Weapons, boxes, and credit reports: Metaphorical language in discussions of receiving exome and whole genome sequencing results. S. C. Nelson1, J. Crouch2, M. J. Bamshad3,4, H. K. Tabor2,3, J. Yu3 1) Institute for Public Health Genetics, University of Washington, Seattle, WA; 2) Seattle Childrens Research Institute, Seattle, WA; 3) Department of Pediatrics, University of Washington, Seattle, WA; 4) Department of Genome Sciences, University of Washington, Seattle, WA.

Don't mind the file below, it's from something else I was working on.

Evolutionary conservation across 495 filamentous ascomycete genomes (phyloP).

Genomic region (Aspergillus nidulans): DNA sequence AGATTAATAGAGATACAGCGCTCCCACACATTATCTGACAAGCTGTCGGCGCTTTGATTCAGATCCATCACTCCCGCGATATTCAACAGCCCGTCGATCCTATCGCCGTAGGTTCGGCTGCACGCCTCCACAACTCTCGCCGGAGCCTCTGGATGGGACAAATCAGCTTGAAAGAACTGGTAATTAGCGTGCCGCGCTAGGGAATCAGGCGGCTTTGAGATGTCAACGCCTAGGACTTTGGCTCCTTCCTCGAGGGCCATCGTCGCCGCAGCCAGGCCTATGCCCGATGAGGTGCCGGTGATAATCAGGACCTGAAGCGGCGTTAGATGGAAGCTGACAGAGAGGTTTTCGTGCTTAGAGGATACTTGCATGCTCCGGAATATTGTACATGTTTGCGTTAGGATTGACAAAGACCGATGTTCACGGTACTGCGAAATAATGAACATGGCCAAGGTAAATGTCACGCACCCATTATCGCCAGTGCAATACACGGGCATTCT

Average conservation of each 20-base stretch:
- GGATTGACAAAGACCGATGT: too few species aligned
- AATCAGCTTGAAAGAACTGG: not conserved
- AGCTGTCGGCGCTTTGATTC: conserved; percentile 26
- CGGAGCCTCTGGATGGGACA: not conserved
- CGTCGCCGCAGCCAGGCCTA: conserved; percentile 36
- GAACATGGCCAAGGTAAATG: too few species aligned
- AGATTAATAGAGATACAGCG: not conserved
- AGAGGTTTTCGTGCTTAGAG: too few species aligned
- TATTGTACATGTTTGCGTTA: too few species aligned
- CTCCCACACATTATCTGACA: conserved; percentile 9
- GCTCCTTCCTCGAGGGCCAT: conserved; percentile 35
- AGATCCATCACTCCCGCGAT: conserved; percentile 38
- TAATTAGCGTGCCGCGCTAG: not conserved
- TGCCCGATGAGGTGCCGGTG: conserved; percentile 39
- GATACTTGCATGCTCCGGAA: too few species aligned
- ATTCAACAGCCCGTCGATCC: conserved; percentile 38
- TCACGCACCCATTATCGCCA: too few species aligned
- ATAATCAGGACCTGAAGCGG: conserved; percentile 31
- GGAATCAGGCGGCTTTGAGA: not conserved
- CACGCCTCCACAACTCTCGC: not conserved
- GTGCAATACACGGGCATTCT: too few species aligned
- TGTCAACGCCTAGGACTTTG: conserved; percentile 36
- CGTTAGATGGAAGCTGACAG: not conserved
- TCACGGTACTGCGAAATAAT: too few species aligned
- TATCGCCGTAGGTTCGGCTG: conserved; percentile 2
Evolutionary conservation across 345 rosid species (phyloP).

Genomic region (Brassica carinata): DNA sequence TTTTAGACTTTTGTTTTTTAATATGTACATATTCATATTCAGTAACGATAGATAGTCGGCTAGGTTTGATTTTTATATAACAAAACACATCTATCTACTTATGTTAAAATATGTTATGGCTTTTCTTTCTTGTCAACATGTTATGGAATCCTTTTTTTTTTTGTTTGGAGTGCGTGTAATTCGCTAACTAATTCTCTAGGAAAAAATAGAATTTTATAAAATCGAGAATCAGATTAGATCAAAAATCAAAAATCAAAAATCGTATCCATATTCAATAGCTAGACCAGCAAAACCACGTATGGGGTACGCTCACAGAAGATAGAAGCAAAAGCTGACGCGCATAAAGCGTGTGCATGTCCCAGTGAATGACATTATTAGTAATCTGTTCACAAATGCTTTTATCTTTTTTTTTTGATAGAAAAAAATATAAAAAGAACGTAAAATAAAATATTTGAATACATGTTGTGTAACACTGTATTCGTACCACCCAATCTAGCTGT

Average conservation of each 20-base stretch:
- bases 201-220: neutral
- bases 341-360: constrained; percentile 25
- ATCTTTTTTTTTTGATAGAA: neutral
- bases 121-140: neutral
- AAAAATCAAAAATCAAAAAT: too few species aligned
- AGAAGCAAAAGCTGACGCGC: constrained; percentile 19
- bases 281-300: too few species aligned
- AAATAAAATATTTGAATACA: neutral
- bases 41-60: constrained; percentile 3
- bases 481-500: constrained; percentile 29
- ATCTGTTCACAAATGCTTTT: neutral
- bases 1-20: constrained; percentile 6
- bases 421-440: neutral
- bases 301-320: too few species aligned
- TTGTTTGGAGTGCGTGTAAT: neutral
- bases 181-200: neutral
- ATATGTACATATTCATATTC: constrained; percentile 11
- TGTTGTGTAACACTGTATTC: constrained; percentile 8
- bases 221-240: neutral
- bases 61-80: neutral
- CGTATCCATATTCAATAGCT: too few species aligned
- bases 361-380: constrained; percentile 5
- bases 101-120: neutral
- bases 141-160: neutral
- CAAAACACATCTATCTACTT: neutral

The rapid integration of genomics into clinical care, growing interest in offering genetic results to research participants, and consumer enthusiasm for personalized genomics requires greater understanding of how individuals conceptualize and communicate about genetic information, preferences for genetic information, and individual genetic results. At stake are the potential benefits and harms of accurate communication versus miscommunication. Metaphors such as the genome as a blueprint have been well studied in public discourse as a vehicle for conceptualizing genetics; however, the applicability of these metaphors to the translation of personal genetic information is largely unknown. We performed a qualitative analysis of metaphorical language in 40 interviews and 13 focus groups in which participants (n=109) were asked to discuss their preferences for and expectations about receiving genetic results from whole genome or exome sequencing. We identified several salient conceptual metaphors in which participants compared genetic information to physical objects such as tools, weapons, and goods in boxes. Dichotomies and tensions within these metaphors suggest the importance of agency and different loci of control. In some cases, genetic information empowered the individual to act (e.g., a weapon in their arsenal) while in other cases it overpowered them (e.g., they are bombarded by genetic information). Participants used metaphors such as storing results in a lockbox or unintentionally opening Pandoras box to describe the potential benefits and harms of incidental sequencing results. Metaphors comparing whole genome sequences to formal documents or reports (e.g., credit report) raised questions of authorship, ownership, and interpretability, and resonated with well-known genetics metaphors in the public domain (e.g., blueprint, recipe, book of life). These results have practical implications for understanding and perhaps influencing how research participants and patients perceive the desirability, utility, and actionability of genetic information. Our findings suggest that increased awareness of and attention to metaphorical language may serve to improve communication between stakeholders when discussing genetic information.

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